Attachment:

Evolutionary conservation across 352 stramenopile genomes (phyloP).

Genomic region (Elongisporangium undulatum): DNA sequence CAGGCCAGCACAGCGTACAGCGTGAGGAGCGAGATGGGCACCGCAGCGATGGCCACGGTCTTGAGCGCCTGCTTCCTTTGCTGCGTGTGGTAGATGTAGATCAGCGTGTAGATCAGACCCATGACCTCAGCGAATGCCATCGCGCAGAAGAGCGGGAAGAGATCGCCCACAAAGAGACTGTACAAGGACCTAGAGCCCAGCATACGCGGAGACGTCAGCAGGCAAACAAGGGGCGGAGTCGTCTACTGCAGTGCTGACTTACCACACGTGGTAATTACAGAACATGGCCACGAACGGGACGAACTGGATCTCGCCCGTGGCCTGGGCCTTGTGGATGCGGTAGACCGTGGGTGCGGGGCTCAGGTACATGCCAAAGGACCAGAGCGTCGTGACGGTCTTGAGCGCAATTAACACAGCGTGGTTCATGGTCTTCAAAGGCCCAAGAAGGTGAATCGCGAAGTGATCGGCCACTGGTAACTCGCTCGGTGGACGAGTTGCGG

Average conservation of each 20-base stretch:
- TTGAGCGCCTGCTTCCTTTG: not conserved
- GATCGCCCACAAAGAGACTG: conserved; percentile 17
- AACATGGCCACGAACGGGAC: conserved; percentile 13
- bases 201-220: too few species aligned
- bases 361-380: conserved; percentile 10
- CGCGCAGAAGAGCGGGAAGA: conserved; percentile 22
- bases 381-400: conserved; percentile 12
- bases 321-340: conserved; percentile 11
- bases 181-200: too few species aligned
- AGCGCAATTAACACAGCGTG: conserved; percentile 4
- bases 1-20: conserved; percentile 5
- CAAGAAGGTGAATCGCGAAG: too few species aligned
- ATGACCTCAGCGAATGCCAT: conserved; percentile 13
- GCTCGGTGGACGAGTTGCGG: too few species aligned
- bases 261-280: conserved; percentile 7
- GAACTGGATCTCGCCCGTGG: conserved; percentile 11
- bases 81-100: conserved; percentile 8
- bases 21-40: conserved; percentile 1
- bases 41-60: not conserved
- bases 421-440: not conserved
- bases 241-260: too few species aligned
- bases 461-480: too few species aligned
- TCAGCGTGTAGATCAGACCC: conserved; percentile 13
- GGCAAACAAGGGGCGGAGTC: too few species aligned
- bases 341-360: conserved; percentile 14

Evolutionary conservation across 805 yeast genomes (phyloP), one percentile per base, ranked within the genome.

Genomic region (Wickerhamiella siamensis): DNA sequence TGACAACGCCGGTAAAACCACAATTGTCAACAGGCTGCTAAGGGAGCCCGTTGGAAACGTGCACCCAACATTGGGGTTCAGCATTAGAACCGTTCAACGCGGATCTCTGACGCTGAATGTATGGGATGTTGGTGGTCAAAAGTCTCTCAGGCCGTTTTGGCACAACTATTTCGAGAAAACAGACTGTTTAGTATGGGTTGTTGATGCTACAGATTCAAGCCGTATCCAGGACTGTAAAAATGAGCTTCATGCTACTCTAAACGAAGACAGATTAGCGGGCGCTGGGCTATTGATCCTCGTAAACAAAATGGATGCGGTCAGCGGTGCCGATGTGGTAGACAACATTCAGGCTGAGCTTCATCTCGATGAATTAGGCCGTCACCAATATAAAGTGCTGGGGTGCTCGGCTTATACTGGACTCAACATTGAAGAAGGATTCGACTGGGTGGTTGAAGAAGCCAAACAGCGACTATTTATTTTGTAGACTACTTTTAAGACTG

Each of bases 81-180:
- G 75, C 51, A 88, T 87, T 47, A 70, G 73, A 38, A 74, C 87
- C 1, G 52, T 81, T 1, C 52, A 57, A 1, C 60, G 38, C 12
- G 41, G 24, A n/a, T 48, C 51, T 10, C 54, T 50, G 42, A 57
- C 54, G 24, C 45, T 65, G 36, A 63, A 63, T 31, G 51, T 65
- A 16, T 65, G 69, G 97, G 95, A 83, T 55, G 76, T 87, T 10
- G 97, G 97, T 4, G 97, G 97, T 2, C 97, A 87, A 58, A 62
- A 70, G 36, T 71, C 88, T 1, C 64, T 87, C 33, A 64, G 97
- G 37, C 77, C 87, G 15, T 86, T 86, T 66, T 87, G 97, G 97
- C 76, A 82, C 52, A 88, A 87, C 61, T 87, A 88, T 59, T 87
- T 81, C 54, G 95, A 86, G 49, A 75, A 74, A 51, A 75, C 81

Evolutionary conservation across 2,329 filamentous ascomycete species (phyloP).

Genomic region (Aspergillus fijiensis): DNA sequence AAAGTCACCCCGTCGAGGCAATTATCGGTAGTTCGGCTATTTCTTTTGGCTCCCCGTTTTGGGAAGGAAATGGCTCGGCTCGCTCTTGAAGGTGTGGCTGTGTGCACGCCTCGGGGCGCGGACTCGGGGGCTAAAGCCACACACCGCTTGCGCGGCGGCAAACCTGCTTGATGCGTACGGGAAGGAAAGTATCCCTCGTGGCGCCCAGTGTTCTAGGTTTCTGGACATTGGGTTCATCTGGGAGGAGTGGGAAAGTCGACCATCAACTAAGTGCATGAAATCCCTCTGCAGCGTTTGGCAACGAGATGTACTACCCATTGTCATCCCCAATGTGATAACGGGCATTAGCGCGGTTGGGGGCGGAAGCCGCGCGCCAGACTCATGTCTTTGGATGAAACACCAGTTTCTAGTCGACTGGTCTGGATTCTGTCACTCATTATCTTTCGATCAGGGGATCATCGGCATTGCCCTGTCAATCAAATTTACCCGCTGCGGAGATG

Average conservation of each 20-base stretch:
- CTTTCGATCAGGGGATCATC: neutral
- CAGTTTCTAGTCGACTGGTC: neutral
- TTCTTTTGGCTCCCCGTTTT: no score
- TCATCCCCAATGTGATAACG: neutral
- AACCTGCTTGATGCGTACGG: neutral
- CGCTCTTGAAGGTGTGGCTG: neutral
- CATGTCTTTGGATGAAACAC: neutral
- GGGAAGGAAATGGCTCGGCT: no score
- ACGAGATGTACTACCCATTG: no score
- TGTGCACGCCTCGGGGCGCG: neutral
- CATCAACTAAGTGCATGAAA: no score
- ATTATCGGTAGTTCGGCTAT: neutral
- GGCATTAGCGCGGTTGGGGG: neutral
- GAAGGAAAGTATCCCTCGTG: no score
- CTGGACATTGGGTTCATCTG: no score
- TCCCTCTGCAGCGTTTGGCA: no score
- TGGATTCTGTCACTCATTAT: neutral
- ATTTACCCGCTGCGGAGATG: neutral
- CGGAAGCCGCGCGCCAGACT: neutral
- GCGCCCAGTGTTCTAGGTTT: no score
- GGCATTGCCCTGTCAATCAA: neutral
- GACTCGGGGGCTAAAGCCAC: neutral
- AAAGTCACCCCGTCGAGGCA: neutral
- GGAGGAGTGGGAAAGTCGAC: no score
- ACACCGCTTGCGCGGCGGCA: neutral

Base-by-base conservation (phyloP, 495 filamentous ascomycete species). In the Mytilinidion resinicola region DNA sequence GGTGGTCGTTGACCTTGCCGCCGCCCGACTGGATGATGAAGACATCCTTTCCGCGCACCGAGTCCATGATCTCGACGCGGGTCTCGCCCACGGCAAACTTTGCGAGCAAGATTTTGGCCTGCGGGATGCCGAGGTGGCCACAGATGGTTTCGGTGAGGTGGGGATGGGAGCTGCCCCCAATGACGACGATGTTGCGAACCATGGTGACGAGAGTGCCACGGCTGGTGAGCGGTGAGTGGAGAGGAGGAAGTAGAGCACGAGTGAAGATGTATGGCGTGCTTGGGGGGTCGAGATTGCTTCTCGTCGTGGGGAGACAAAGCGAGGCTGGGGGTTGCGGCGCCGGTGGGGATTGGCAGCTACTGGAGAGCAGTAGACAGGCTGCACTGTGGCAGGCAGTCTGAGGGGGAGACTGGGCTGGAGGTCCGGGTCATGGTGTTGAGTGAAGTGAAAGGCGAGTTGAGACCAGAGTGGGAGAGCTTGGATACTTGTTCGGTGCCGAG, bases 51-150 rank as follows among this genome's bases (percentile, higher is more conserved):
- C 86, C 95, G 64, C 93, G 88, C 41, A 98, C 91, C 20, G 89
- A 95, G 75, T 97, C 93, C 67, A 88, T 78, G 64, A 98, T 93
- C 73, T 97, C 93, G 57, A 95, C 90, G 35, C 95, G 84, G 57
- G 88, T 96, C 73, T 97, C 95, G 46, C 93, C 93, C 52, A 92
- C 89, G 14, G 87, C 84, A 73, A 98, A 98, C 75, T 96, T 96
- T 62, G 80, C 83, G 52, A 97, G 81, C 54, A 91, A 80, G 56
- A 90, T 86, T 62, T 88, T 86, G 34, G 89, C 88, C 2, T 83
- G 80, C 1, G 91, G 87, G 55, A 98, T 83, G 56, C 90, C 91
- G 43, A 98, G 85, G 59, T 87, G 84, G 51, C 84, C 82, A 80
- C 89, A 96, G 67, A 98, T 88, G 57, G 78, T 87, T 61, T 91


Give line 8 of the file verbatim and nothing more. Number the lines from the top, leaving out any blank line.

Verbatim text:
- bases 361-380: conserved; percentile 10